Discord App Adds Options for Remote Learning & Teamwork

by Nathan Loewen, Faculty Technology Liaison & Department of Religious Studies

Someone responded to the survey for Last Week’s Teaching in 2020 with a comment about the Discord app. It turns out plenty of people use Discord for teaching and learning (Several teachers in France and Quebec are adopting Discord). Here are the experiences of four people at UA. (Please continue to share your ideas and experiences here, and your entry could spark another cross-campus search for teaching innovation!)

Creating an Informal Grad Cohort

When I started my MA program in 2019, I made a Discord server for my classmates. Since then, it’s become an invaluable resource for the cohort to share material, ask questions, and cultivate our sense of community. Compared to emailing or direct messages, it’s a lot less intimidating to just hop onto the server and field questions to the group as a whole. Because of that, the server has been able to facilitate something of an informal mentorship structure between 2nd- and 1st-year students.

Additionally, students were motivated to start their own political theory reading group using Discord’s integrated voice and video services. Probably Discord’s greatest advantage, the voice and video functionalities are integrated within the server itself, enabling it to serve as your all-in-one virtual meeting-place, chat-room, and bulletin-board. On account of the flexibility in server customization, voice and video services, and the inviting design of its user interface, I’d definitely recommend Discord as a classroom management tool.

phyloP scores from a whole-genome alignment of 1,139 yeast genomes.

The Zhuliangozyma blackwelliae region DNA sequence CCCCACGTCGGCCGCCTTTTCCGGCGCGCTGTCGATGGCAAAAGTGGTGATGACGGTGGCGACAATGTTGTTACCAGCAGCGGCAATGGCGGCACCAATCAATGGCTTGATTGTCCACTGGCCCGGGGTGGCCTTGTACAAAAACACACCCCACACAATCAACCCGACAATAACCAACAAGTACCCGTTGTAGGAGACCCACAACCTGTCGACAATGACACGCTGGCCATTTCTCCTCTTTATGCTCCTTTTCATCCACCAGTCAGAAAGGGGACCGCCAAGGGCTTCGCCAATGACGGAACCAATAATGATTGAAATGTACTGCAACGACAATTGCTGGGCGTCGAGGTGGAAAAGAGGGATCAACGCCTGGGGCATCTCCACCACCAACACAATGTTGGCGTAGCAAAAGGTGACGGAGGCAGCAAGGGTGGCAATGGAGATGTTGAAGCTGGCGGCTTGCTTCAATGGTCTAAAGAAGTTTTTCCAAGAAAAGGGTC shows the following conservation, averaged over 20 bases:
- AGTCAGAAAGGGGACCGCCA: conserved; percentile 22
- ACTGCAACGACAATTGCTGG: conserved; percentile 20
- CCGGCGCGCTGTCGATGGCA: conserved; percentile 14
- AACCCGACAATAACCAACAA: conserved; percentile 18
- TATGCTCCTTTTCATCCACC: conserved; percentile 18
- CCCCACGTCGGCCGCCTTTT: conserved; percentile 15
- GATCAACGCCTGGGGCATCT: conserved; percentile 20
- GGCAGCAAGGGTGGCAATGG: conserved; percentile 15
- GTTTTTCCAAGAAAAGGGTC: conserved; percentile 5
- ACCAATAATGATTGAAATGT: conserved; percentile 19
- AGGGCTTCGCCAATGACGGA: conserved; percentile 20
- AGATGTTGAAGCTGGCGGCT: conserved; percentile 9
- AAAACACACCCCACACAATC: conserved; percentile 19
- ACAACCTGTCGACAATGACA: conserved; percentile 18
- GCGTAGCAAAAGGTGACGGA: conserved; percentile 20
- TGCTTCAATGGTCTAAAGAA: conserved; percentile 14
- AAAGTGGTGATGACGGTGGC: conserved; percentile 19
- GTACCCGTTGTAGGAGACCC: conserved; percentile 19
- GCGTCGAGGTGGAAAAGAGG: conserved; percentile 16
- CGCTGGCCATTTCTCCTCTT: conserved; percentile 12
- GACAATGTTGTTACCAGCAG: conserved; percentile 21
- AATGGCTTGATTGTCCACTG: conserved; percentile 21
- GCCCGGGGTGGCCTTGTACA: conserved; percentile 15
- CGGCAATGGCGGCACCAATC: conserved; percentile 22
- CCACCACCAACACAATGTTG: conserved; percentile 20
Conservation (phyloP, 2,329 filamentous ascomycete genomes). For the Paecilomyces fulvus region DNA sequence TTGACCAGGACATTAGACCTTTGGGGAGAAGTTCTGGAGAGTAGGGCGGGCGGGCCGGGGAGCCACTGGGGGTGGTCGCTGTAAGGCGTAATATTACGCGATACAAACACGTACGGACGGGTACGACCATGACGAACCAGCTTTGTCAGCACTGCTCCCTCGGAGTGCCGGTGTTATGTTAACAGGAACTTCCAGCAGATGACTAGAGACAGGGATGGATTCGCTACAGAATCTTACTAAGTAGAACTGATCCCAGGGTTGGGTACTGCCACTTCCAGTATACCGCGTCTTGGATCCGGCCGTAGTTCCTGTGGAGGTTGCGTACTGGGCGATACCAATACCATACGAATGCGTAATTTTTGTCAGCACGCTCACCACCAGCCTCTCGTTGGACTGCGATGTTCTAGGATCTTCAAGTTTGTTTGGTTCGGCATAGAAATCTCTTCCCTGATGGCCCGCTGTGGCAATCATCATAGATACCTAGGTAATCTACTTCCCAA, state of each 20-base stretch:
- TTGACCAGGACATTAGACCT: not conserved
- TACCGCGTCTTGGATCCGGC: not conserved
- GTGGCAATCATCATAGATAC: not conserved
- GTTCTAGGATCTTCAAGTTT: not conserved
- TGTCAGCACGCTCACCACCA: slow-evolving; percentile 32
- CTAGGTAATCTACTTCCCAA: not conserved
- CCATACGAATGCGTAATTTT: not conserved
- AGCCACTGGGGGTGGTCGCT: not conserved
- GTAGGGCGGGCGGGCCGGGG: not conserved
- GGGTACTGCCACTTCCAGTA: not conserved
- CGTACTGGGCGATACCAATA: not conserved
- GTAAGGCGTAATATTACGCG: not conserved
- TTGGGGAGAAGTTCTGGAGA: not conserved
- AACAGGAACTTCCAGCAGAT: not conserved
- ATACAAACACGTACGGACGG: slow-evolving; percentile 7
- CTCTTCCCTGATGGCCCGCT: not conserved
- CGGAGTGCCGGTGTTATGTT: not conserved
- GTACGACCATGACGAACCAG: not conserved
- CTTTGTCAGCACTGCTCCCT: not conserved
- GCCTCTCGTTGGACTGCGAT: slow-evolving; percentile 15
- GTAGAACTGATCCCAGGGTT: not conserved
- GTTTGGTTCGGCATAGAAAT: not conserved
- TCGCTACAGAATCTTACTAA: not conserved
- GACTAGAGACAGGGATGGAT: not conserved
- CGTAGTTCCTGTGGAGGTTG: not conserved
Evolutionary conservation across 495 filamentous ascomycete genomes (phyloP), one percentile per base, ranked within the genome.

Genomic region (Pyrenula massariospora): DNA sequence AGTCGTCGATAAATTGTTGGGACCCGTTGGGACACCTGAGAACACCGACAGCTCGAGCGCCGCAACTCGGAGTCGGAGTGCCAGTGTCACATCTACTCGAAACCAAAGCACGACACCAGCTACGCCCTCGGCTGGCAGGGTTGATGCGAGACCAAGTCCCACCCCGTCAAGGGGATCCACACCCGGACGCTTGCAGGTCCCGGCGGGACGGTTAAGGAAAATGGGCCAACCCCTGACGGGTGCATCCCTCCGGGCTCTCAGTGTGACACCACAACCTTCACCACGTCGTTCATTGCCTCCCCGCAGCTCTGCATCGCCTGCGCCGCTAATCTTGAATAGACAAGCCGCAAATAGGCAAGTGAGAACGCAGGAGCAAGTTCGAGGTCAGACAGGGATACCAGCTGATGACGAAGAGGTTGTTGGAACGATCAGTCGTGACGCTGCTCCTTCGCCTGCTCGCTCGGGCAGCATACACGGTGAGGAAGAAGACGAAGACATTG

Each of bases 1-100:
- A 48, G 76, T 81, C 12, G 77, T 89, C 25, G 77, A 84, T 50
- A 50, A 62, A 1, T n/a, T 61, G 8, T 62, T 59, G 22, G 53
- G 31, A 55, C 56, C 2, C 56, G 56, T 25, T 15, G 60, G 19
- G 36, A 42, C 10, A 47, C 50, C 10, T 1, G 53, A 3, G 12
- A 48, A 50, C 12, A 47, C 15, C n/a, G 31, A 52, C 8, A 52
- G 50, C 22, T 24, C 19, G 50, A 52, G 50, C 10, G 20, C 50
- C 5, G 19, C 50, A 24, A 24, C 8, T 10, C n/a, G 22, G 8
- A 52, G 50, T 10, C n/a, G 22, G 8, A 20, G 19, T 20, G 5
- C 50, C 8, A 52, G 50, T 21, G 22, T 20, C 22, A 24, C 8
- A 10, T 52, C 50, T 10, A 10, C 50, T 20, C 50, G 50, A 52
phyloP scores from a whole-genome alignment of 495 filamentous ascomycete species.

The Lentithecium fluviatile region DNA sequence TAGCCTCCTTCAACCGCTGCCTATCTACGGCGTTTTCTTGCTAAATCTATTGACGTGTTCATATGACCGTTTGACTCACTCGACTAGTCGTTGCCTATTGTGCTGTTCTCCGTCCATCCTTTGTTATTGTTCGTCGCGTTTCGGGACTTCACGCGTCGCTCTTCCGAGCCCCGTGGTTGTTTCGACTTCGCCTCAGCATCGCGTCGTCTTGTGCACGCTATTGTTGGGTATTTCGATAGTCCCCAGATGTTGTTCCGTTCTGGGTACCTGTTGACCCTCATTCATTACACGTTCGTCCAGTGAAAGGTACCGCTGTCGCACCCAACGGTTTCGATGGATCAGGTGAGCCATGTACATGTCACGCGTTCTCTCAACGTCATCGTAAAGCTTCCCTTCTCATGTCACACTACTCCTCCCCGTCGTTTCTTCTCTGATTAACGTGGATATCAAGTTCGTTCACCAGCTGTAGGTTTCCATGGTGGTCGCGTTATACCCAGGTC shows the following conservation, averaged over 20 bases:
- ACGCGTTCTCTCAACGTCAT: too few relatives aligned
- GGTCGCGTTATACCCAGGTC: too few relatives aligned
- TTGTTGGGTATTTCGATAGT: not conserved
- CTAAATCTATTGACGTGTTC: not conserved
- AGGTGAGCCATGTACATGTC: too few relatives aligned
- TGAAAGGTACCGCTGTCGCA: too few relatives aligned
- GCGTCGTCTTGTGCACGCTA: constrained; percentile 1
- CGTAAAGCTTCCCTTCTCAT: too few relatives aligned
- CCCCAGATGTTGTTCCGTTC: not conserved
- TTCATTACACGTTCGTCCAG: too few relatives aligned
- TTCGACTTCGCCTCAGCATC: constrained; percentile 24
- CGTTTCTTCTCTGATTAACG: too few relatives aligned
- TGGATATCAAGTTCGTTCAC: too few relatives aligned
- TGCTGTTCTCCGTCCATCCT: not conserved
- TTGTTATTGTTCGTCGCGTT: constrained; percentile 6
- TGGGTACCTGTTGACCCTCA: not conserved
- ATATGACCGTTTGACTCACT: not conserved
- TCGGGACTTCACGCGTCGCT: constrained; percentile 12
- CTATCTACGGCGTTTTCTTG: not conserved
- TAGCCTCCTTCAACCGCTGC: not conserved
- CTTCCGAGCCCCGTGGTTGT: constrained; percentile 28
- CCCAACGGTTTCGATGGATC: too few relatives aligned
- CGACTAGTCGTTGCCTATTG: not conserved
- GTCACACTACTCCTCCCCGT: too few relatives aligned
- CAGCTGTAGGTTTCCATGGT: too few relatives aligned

Maintaining Student Engagement

I’ve been using Discord for my classes this semester. It provides students a place to reach out to each other for help and advice, and I am able to send off announcements and reminders much more easily. I have even been holding office hours via Discord. For a set period of time each week, I am logged in and actively available to answer chat messages or engage in individual video calls with students who wish to meet with me. If students have a particular question for me or the GTA, they can use the mention function with the roles I created (@prof and @GTA). I have one class that is doing a final group project, and I created channels for the different groups so they can communicate with each other in an acceptable format (I have had so many issues with GroupMe cheating, it’s ridiculous).